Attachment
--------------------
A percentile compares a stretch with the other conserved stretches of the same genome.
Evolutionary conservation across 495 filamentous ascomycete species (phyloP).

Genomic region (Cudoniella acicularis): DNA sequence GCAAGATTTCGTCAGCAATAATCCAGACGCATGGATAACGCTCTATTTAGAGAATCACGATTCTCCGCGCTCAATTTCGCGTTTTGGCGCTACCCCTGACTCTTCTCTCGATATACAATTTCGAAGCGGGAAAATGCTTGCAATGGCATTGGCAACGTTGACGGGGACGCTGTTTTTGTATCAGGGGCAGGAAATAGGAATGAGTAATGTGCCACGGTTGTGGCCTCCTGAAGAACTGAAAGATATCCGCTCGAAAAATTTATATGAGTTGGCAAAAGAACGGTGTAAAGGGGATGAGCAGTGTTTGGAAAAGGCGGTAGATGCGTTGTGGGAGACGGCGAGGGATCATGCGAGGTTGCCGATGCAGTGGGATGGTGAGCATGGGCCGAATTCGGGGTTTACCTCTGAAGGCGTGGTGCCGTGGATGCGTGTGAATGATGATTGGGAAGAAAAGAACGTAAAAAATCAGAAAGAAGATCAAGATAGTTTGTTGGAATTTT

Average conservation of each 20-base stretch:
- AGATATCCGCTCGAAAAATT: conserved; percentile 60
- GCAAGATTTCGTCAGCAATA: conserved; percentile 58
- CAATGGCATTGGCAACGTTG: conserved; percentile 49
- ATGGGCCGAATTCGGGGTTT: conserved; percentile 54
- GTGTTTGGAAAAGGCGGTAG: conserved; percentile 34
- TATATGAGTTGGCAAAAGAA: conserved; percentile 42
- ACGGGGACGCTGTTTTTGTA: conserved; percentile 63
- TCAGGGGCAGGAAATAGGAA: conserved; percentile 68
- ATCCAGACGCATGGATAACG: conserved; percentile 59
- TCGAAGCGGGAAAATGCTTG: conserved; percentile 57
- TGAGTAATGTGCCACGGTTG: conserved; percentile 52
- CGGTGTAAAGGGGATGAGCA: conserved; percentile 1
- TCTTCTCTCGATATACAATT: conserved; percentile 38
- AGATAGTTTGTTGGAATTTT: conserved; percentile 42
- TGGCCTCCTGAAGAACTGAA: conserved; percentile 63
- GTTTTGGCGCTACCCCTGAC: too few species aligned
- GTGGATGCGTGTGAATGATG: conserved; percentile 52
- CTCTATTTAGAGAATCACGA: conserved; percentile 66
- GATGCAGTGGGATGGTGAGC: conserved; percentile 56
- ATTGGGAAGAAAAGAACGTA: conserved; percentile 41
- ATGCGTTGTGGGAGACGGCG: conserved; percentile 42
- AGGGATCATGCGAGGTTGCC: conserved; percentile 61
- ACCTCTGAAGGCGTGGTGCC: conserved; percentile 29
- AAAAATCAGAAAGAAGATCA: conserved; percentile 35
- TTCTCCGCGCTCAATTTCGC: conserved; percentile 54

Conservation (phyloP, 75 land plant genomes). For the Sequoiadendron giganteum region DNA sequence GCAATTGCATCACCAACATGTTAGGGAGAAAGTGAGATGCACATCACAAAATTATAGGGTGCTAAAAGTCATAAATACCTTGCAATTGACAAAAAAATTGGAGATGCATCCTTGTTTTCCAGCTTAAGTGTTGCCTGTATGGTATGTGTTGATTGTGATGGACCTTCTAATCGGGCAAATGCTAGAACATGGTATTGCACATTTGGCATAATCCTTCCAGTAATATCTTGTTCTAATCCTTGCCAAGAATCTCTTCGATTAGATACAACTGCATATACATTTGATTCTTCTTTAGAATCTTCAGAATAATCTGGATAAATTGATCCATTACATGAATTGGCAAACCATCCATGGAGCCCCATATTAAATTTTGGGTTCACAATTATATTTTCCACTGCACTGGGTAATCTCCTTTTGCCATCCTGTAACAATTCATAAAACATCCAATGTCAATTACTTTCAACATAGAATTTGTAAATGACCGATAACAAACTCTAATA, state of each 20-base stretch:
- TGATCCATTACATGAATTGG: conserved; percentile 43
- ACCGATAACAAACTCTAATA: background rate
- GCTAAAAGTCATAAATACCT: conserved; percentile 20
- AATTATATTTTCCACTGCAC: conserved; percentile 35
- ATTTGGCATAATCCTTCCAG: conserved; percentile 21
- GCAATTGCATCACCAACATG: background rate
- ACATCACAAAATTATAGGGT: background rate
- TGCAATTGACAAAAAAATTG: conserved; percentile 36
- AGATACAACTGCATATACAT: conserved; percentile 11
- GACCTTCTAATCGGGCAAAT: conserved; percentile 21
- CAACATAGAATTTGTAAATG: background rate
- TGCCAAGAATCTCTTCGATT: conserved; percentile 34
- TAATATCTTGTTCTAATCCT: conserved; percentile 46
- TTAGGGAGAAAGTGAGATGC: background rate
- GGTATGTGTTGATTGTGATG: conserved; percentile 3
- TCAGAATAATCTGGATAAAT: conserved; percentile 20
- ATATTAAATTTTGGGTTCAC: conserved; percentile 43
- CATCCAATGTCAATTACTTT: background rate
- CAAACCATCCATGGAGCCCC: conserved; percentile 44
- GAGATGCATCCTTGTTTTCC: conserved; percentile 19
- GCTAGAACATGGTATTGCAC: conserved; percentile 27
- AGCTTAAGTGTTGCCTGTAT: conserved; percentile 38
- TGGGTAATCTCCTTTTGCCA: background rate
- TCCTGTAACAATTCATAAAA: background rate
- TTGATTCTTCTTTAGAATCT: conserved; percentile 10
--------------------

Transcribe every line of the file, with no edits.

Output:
A percentile compares a stretch with the other conserved stretches of the same genome.
Evolutionary conservation across 495 filamentous ascomycete species (phyloP).

Genomic region (Cudoniella acicularis): DNA sequence GCAAGATTTCGTCAGCAATAATCCAGACGCATGGATAACGCTCTATTTAGAGAATCACGATTCTCCGCGCTCAATTTCGCGTTTTGGCGCTACCCCTGACTCTTCTCTCGATATACAATTTCGAAGCGGGAAAATGCTTGCAATGGCATTGGCAACGTTGACGGGGACGCTGTTTTTGTATCAGGGGCAGGAAATAGGAATGAGTAATGTGCCACGGTTGTGGCCTCCTGAAGAACTGAAAGATATCCGCTCGAAAAATTTATATGAGTTGGCAAAAGAACGGTGTAAAGGGGATGAGCAGTGTTTGGAAAAGGCGGTAGATGCGTTGTGGGAGACGGCGAGGGATCATGCGAGGTTGCCGATGCAGTGGGATGGTGAGCATGGGCCGAATTCGGGGTTTACCTCTGAAGGCGTGGTGCCGTGGATGCGTGTGAATGATGATTGGGAAGAAAAGAACGTAAAAAATCAGAAAGAAGATCAAGATAGTTTGTTGGAATTTT

Average conservation of each 20-base stretch:
- AGATATCCGCTCGAAAAATT: conserved; percentile 60
- GCAAGATTTCGTCAGCAATA: conserved; percentile 58
- CAATGGCATTGGCAACGTTG: conserved; percentile 49
- ATGGGCCGAATTCGGGGTTT: conserved; percentile 54
- GTGTTTGGAAAAGGCGGTAG: conserved; percentile 34
- TATATGAGTTGGCAAAAGAA: conserved; percentile 42
- ACGGGGACGCTGTTTTTGTA: conserved; percentile 63
- TCAGGGGCAGGAAATAGGAA: conserved; percentile 68
- ATCCAGACGCATGGATAACG: conserved; percentile 59
- TCGAAGCGGGAAAATGCTTG: conserved; percentile 57
- TGAGTAATGTGCCACGGTTG: conserved; percentile 52
- CGGTGTAAAGGGGATGAGCA: conserved; percentile 1
- TCTTCTCTCGATATACAATT: conserved; percentile 38
- AGATAGTTTGTTGGAATTTT: conserved; percentile 42
- TGGCCTCCTGAAGAACTGAA: conserved; percentile 63
- GTTTTGGCGCTACCCCTGAC: too few species aligned
- GTGGATGCGTGTGAATGATG: conserved; percentile 52
- CTCTATTTAGAGAATCACGA: conserved; percentile 66
- GATGCAGTGGGATGGTGAGC: conserved; percentile 56
- ATTGGGAAGAAAAGAACGTA: conserved; percentile 41
- ATGCGTTGTGGGAGACGGCG: conserved; percentile 42
- AGGGATCATGCGAGGTTGCC: conserved; percentile 61
- ACCTCTGAAGGCGTGGTGCC: conserved; percentile 29
- AAAAATCAGAAAGAAGATCA: conserved; percentile 35
- TTCTCCGCGCTCAATTTCGC: conserved; percentile 54

Conservation (phyloP, 75 land plant genomes). For the Sequoiadendron giganteum region DNA sequence GCAATTGCATCACCAACATGTTAGGGAGAAAGTGAGATGCACATCACAAAATTATAGGGTGCTAAAAGTCATAAATACCTTGCAATTGACAAAAAAATTGGAGATGCATCCTTGTTTTCCAGCTTAAGTGTTGCCTGTATGGTATGTGTTGATTGTGATGGACCTTCTAATCGGGCAAATGCTAGAACATGGTATTGCACATTTGGCATAATCCTTCCAGTAATATCTTGTTCTAATCCTTGCCAAGAATCTCTTCGATTAGATACAACTGCATATACATTTGATTCTTCTTTAGAATCTTCAGAATAATCTGGATAAATTGATCCATTACATGAATTGGCAAACCATCCATGGAGCCCCATATTAAATTTTGGGTTCACAATTATATTTTCCACTGCACTGGGTAATCTCCTTTTGCCATCCTGTAACAATTCATAAAACATCCAATGTCAATTACTTTCAACATAGAATTTGTAAATGACCGATAACAAACTCTAATA, state of each 20-base stretch:
- TGATCCATTACATGAATTGG: conserved; percentile 43
- ACCGATAACAAACTCTAATA: background rate
- GCTAAAAGTCATAAATACCT: conserved; percentile 20
- AATTATATTTTCCACTGCAC: conserved; percentile 35
- ATTTGGCATAATCCTTCCAG: conserved; percentile 21
- GCAATTGCATCACCAACATG: background rate
- ACATCACAAAATTATAGGGT: background rate
- TGCAATTGACAAAAAAATTG: conserved; percentile 36
- AGATACAACTGCATATACAT: conserved; percentile 11
- GACCTTCTAATCGGGCAAAT: conserved; percentile 21
- CAACATAGAATTTGTAAATG: background rate
- TGCCAAGAATCTCTTCGATT: conserved; percentile 34
- TAATATCTTGTTCTAATCCT: conserved; percentile 46
- TTAGGGAGAAAGTGAGATGC: background rate
- GGTATGTGTTGATTGTGATG: conserved; percentile 3
- TCAGAATAATCTGGATAAAT: conserved; percentile 20
- ATATTAAATTTTGGGTTCAC: conserved; percentile 43
- CATCCAATGTCAATTACTTT: background rate
- CAAACCATCCATGGAGCCCC: conserved; percentile 44
- GAGATGCATCCTTGTTTTCC: conserved; percentile 19
- GCTAGAACATGGTATTGCAC: conserved; percentile 27
- AGCTTAAGTGTTGCCTGTAT: conserved; percentile 38
- TGGGTAATCTCCTTTTGCCA: background rate
- TCCTGTAACAATTCATAAAA: background rate
- TTGATTCTTCTTTAGAATCT: conserved; percentile 10